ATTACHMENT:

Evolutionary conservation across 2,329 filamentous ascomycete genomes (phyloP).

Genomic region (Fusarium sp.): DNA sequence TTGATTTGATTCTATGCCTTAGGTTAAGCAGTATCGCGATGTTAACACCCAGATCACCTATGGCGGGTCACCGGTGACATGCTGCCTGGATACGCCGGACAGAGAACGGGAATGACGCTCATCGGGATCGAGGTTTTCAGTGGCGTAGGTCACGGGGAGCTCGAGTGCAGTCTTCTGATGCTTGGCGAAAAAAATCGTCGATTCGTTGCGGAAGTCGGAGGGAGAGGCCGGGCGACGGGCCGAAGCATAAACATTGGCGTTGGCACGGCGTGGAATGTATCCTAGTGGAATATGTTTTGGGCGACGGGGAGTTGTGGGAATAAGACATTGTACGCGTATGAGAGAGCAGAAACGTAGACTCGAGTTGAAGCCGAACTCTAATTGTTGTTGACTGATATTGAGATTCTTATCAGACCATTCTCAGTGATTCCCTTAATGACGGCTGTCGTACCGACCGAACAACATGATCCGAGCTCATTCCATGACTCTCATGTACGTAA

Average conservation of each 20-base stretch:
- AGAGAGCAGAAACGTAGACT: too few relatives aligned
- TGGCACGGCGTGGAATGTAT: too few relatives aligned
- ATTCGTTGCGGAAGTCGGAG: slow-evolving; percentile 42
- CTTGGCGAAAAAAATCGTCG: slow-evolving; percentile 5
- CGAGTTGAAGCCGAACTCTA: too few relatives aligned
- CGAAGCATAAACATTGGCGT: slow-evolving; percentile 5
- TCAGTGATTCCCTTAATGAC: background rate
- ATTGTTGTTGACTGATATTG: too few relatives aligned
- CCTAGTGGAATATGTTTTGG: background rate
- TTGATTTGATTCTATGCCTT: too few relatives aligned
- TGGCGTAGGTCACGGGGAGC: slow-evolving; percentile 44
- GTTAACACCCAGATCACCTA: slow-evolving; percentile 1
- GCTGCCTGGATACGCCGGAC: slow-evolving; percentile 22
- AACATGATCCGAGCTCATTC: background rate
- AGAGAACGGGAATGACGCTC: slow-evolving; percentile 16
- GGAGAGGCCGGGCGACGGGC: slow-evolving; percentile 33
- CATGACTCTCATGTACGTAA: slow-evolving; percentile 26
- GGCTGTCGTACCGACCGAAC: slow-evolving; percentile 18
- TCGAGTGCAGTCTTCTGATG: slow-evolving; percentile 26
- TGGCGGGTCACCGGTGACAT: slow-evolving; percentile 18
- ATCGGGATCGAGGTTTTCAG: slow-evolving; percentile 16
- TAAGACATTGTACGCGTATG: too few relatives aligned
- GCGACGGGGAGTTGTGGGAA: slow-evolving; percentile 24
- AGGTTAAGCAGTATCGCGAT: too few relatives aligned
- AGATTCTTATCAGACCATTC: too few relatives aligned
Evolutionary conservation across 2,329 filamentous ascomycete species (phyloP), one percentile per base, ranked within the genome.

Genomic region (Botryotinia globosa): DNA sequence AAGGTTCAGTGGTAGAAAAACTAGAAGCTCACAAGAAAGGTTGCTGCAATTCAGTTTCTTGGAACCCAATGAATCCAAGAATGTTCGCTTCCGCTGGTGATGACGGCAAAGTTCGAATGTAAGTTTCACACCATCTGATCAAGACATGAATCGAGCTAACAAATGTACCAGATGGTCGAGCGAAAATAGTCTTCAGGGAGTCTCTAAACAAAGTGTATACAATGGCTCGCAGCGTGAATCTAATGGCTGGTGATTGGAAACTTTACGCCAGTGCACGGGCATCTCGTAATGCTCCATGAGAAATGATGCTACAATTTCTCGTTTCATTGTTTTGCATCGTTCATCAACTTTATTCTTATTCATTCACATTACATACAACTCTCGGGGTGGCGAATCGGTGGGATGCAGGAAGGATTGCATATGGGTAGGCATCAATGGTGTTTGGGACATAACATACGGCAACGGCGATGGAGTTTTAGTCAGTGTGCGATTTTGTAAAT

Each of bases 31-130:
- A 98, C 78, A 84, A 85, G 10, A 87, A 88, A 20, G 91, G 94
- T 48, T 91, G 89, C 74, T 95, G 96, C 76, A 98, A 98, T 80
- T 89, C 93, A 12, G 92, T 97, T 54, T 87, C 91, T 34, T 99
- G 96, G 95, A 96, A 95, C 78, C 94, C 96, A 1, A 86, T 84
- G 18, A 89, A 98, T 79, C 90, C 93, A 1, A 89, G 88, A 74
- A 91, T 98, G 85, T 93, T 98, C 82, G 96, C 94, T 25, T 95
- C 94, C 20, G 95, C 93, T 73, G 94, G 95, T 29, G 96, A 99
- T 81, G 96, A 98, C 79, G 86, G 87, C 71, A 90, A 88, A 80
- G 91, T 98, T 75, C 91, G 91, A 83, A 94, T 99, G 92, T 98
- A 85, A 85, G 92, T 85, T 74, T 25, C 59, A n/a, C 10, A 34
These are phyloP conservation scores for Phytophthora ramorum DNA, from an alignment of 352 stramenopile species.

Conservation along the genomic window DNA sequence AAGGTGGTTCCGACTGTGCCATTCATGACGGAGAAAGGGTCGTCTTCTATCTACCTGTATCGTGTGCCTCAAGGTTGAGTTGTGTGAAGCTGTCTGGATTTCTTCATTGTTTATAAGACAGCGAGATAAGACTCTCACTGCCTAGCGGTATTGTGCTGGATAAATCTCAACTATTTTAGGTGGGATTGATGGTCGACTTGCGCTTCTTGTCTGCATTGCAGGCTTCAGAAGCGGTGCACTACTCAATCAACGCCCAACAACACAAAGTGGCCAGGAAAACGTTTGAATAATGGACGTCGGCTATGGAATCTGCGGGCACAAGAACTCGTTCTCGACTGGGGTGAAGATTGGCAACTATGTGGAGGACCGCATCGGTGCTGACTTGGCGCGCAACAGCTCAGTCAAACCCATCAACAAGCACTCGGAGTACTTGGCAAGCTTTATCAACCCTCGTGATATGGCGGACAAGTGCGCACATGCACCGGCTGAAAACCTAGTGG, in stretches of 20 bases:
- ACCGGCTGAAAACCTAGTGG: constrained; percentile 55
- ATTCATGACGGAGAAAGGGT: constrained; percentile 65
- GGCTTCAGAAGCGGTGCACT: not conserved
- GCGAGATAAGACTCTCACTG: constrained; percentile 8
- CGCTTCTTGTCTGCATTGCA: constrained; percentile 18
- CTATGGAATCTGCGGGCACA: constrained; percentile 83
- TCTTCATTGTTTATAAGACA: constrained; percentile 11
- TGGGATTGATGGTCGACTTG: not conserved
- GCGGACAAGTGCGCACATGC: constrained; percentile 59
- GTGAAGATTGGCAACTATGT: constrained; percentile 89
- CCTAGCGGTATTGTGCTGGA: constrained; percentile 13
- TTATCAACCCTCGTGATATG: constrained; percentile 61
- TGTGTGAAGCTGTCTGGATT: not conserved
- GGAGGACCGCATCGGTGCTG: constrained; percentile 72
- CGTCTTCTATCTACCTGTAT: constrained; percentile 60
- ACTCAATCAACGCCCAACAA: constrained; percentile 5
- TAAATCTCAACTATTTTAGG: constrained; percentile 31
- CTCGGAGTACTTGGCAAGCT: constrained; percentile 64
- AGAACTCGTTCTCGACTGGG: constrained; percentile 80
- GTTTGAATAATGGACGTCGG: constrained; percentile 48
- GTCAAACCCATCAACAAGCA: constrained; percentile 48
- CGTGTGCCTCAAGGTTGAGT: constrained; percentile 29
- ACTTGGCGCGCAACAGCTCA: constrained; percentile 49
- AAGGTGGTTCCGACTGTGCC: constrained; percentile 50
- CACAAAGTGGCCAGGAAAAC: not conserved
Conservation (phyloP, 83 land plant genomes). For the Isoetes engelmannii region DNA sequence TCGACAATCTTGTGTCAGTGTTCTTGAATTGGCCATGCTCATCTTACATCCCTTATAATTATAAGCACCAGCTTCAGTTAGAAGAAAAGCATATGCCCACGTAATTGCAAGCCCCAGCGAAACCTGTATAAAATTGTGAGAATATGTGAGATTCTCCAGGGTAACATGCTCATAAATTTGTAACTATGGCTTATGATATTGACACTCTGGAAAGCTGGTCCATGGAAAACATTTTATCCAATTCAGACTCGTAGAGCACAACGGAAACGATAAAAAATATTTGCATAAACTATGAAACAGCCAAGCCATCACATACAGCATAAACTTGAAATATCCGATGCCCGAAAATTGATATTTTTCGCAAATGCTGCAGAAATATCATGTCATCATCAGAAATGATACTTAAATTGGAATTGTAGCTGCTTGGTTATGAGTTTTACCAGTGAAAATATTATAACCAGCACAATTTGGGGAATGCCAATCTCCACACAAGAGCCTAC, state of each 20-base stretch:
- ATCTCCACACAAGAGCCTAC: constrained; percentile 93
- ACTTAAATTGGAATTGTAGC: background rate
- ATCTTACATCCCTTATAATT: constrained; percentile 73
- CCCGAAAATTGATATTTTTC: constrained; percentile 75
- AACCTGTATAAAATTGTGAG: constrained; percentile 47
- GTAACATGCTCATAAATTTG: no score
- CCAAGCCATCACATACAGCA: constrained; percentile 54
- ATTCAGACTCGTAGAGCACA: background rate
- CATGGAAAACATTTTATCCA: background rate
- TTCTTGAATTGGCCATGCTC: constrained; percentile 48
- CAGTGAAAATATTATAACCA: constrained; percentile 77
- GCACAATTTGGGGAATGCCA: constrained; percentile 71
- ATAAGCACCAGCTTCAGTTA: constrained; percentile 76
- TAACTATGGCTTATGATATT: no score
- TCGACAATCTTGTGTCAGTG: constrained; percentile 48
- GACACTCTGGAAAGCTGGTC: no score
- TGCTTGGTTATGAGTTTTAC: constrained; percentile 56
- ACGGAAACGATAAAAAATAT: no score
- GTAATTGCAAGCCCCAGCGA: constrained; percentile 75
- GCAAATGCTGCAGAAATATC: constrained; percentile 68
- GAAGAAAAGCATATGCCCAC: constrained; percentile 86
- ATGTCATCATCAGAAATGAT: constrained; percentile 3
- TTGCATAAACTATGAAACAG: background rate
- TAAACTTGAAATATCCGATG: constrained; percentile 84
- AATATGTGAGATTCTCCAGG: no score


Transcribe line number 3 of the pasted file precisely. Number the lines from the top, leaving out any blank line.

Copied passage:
Average conservation of each 20-base stretch: